The Ghost of Ruben Salazar Lives

Roberto Vazquez

The ghost of Ruben Salazar flew in with a gust of wind, just as an old man shuffled into the warm and cozy confines of Panera Bread.

Looking around, the old man and the ghost of Ruben Salazar spotted a young woman, not more than a girl really, as she diligently swept and simultaneously greeted patrons.

The old man quietly spoke to the ghost and asked, “Como vez, viejo?” (What do you see, old man?).

A Tradition of Excellence

Ana Laura Gonzalez, a senior at Poly High, has recently been awarded a Diverse Voices Scholarship to the prestigious Summer Academy at The School of The New York Times.

Gonzalez, 17, was one of more than 4000 applicants vying for acceptance to the highly coveted journalism program.

The program is for 100 students, between 10th and 12th grade, and ages 15-18. The program is two weeks long, offering in-depth explorations of subjects and headlines worldwide, and a chance to learn from some of the very best journalists in the world. The Summer Academy has an acceptance rate of less than three percent.

The New York Times Summer Academy offers courses in journalism, media, technology, arts, culture, sports, fashion and more, connecting industry insight with an ever changing global and cultural landscape.

The summer session offers courses such as Creative Writing and Food Culture and Introduction to Investigative Journalism. Gonzalez will study, Introduction to the United Nations.

The New York Times is home to more than 1,700 journalists, in more than 160 countries, and produced the likes of Ring Lardner, Red Smith, David Halberstam, Don Van Natta, Jr., Sidney Schanberg, Dith Pran and Bill Cunningham.

A Paradox Persists

When Ruben Salazar was killed by law enforcement during the National Chicano Moratorium March Against The Vietnam War protest on August 29, 1970, he was the most prominent Mexican American journalist, having worked as a reporter at the Los Angeles Times and news director at KMEX.

According to the Pew Research Center, between 1970 and 2020, the U.S. Latino population grew from 9.6 million to more than 62 million.

In 1970, however, there were few Mexicans in the media and Salazar served as a link to two worlds and two cultures; he was a bridge to a people and place mainstream media largely ignored or viewed as objects of derision and entertainment.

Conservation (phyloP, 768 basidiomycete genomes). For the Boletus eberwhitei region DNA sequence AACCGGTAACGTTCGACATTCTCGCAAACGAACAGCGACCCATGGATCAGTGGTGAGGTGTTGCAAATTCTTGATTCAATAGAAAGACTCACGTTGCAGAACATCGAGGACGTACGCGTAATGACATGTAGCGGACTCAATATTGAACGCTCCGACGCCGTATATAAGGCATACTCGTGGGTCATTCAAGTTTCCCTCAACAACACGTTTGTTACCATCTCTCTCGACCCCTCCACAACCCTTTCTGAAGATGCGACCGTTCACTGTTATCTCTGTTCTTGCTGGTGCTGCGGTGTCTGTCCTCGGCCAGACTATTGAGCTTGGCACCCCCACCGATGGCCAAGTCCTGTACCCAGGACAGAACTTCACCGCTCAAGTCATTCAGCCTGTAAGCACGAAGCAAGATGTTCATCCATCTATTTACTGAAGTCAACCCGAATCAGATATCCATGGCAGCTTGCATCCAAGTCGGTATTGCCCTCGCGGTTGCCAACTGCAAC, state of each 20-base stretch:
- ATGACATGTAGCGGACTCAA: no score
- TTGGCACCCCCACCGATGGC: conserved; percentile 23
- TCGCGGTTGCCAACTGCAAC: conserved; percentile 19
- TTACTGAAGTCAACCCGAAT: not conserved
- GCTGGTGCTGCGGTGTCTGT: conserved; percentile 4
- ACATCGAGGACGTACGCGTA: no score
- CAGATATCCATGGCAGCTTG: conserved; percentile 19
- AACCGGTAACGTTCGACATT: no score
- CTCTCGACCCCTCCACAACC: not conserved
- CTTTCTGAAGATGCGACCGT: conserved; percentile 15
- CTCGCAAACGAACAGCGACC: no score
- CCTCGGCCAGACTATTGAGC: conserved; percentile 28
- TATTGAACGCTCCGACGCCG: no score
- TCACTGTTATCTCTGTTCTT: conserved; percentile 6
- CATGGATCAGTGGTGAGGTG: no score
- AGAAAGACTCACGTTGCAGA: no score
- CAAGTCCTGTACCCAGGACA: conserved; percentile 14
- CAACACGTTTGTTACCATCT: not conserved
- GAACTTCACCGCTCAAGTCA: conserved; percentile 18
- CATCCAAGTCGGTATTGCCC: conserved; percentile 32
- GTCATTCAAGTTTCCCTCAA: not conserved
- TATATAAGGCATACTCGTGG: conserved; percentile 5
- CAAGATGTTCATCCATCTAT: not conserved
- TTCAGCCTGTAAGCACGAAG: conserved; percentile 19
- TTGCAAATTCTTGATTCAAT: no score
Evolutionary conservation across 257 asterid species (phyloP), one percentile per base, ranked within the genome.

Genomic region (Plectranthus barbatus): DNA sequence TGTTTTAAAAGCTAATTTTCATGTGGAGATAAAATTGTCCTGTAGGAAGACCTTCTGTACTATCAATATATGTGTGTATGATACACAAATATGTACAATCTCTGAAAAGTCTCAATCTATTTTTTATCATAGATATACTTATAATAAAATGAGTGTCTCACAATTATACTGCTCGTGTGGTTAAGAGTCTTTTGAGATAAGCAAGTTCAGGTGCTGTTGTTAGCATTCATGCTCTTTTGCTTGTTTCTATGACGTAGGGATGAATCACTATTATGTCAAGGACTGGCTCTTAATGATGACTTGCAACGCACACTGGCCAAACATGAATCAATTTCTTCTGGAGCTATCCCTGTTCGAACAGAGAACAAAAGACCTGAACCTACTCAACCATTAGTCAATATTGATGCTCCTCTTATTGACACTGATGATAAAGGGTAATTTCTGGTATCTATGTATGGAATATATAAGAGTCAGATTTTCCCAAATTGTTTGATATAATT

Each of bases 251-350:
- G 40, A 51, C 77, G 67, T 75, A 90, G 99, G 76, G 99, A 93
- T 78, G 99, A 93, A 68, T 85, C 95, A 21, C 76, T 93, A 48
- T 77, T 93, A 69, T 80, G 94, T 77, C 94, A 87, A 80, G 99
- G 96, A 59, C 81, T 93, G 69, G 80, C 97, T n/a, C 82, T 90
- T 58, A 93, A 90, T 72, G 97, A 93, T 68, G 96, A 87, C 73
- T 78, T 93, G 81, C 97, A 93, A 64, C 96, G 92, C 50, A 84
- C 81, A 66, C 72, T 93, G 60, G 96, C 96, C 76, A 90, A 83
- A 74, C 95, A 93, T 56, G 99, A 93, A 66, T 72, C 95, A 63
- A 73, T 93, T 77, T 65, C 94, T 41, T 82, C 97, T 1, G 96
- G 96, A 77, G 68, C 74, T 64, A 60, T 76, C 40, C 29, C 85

In 2022, the research shows that despite their growth in population, Latinos still lack representation in the press and Hollywood. According to the Government Accountability Office, the media industry plays an important role and has a significant impact in how Americans are entertained and educated.

It’s an issue that won’t go away overnight.

Moreover, the U.S. Census Bureau data indicates nearly 20% of all Americans are now considered Latino.

Yet, in terms of media representation, Latinos make up only 11-12 percent. Meanwhile, across all industries, Latinos have made more progress, climbing to 16-18% representation, indicating the media and Hollywood are out of sync with the greater society, largely offering the same, limited stereotypes of Latinos from long ago.

Gonzalez, who was at school when she learned the news. “I was in class, physics, to be exact.” She added, “I started crying because I didn’t really think I’d get in.”

She shyly admitted she didn’t know who Ruben Salazar was, nor could she name a Latina journalist.

“I feel like being a female and Latina it’s kinda hard to be taken seriously in the journalism industry and others because it’s male dominated.” Gonzalez stated an interest in various professions, including psychology, political science and law, adding, “I’ve always been interested in photography, too.” As she spoke, her eyes gleamed like only the eyes of innocence and youth can.

Gonzalez shares she is the only child of Mexican immigrants. Her parents are scared for her to go to New York, though they know it’s a great educational opportunity.

Their reactions are not surprising when one considers what journalism means in Mexico, a place where, since 2006, more than 150,000 people have died in cartel related crime. Those numbers also include journalists.

Since 1992, 62 journalists have been killed, according to the Committee to Protect Journalists, including 58 who were murdered.

On March 15, 2022, Armando Linares Lopez was the latest journalist to be murdered.

The Journey Continues

Gonzalez said her parents are private, hard working people. Her father, Fidel Gonzalez, is from Oaxaca and her mother, Micaela Correo, is from Puebla. Ana Laura Gonzalez knows about all the hard work and sacrifices they made for her; all the hard times they experienced in their journey to the United States.

Now, she is aware she has to protect her parents’ legacy, as well as the legacy of those Mexicans and Latinas who came before her.

She seems to realize life is about to change.

As she turns to leave, she says, “It is more meaningful to me, because I’m being given this opportunity to learn from important people, and a chance to make my parents and community proud.”

Later, the old man, now slightly drunk with joy and cognac, called out into the dark and silent night, “Nueva York… tu crees?”

Just then, another gust of cold wind rose up, swirling around the old man. And just like that, the ghost of Ruben Salazar was gone, back to wherever the greatest spirits go.

As he stood alone, tears fell down his face.

The old man called out to the ghost of Ruben Salazar and shouted into the wind, saying, “Look what you did, Ruben… You changed the world!”


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